Zoothera dauma aurea
White's thrush (Zoothera aurea) is a member of the thrush family, Turdidae. It was named after the English naturalist Gilbert White. The genus name Zoothera comes from the Ancient Greek zoon, "animal" and theras, "hunter". The specific aurea is from Latin aureus, "golden".
Distribution and habitat
It breeds in wet coniferous taiga, mainly in the eastern Palearctic in Siberia to Manchuria, Korea and Japan. Northern races are strongly migratory, with most birds moving to southeastern Asia during the winter. It is a very rare vagrant to western Europe.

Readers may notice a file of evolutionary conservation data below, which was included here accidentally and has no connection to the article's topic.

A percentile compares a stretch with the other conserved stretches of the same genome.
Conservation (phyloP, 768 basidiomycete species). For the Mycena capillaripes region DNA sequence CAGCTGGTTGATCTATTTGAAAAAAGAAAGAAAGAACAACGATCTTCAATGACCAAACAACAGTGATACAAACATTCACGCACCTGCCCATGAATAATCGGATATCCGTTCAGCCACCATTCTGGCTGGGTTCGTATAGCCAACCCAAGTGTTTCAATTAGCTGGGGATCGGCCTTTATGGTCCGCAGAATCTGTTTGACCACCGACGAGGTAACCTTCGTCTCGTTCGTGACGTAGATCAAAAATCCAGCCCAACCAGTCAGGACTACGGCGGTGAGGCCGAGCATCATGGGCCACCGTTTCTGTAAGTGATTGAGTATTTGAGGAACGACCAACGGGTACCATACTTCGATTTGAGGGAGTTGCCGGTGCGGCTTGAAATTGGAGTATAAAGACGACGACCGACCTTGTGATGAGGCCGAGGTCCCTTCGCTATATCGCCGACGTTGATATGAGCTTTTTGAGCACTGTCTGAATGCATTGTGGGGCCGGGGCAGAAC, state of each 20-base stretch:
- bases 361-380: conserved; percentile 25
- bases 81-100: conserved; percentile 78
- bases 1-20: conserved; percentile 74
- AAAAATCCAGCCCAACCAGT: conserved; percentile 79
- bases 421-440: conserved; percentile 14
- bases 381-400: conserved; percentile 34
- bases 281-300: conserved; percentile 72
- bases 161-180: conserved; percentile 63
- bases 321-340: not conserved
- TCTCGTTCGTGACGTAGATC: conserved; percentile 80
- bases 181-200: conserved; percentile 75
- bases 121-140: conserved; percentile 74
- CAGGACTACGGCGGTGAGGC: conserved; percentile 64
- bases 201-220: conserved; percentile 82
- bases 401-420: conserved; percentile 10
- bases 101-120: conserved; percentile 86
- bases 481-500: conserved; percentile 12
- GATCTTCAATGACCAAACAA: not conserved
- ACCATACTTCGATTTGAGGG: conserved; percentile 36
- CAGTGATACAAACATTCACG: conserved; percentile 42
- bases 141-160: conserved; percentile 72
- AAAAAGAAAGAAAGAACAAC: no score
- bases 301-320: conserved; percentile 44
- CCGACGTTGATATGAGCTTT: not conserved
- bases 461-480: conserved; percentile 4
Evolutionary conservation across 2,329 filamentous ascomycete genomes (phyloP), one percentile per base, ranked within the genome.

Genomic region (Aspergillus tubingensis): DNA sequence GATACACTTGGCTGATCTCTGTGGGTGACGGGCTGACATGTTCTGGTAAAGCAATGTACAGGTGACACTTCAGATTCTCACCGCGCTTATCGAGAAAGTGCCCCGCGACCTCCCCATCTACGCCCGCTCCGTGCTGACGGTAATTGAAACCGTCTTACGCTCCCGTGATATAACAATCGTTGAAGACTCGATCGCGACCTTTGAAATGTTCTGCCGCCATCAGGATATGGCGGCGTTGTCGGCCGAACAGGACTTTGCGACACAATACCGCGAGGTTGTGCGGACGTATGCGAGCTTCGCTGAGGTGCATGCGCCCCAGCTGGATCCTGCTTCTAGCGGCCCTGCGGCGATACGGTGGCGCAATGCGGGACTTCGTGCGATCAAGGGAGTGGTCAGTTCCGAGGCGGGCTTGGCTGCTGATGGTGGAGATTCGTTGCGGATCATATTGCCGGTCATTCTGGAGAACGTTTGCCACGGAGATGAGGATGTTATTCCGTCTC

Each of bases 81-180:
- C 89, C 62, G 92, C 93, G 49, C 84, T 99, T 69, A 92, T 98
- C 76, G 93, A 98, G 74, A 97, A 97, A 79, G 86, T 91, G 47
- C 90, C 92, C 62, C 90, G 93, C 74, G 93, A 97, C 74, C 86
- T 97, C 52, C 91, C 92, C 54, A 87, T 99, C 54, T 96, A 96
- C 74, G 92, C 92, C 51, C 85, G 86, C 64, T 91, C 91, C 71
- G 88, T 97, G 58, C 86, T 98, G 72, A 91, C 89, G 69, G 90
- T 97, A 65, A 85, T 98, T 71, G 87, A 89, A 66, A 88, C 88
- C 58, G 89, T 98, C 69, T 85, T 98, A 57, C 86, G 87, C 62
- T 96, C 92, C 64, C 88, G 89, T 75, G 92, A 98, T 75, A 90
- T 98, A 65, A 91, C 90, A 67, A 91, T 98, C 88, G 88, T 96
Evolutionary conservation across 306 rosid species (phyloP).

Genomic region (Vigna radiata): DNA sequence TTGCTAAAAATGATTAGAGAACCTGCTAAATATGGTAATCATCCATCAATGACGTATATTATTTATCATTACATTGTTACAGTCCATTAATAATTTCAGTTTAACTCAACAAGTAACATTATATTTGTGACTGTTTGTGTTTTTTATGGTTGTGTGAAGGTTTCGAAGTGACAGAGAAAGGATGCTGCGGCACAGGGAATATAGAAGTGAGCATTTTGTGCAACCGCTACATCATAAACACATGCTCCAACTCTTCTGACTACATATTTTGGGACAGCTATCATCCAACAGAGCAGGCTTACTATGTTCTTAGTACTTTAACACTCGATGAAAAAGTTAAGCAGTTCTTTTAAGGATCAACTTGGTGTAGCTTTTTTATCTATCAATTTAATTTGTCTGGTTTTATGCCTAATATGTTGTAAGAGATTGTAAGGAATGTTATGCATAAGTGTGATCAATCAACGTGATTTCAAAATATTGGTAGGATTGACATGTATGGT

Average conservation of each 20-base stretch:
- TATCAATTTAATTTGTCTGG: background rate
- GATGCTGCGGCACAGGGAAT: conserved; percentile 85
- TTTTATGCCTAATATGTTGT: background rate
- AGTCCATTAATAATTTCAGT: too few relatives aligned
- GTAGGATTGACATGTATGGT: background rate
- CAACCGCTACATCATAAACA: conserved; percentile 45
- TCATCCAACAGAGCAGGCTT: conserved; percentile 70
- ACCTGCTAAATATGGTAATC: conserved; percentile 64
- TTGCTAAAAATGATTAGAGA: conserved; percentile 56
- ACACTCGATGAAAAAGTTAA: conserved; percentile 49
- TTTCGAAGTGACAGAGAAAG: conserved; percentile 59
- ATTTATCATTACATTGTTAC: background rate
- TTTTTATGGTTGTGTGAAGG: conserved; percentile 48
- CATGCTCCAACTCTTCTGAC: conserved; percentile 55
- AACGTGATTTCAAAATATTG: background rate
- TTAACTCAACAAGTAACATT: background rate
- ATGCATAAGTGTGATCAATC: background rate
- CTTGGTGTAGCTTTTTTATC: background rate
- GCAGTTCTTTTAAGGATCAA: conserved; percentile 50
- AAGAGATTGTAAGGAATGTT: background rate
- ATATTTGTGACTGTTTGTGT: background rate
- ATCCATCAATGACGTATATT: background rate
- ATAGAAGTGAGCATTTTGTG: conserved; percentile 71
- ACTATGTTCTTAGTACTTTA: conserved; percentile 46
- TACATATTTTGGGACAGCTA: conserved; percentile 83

The sexes are similar, 27–31 cm long, with black scaling on a paler white or yellowish background. The most striking identification feature in flight is the black band on the white underwings, a feature shared with Siberian thrush. The male has a song which is a loud, far-carrying mechanical whistle, with 5–10 second pauses between each one second long phrase twee...tuuu....tuuu....tuuu.
It was previously considered a subspecies of the scaly thrush.
- BirdLife International. 2019. Zoothera aurea. The IUCN Red List of Threatened Species 2019: e.T155646620A154736759. https://dx.doi.org/10.2305/IUCN.UK.2019-3.RLTS.T155646620A154736759.en. Downloaded on 04 September 2020.
- Jobling, James A (2010). The Helm Dictionary of Scientific Bird Names. London: Christopher Helm. pp. 61, 414. ISBN 978-1-4081-2501-4.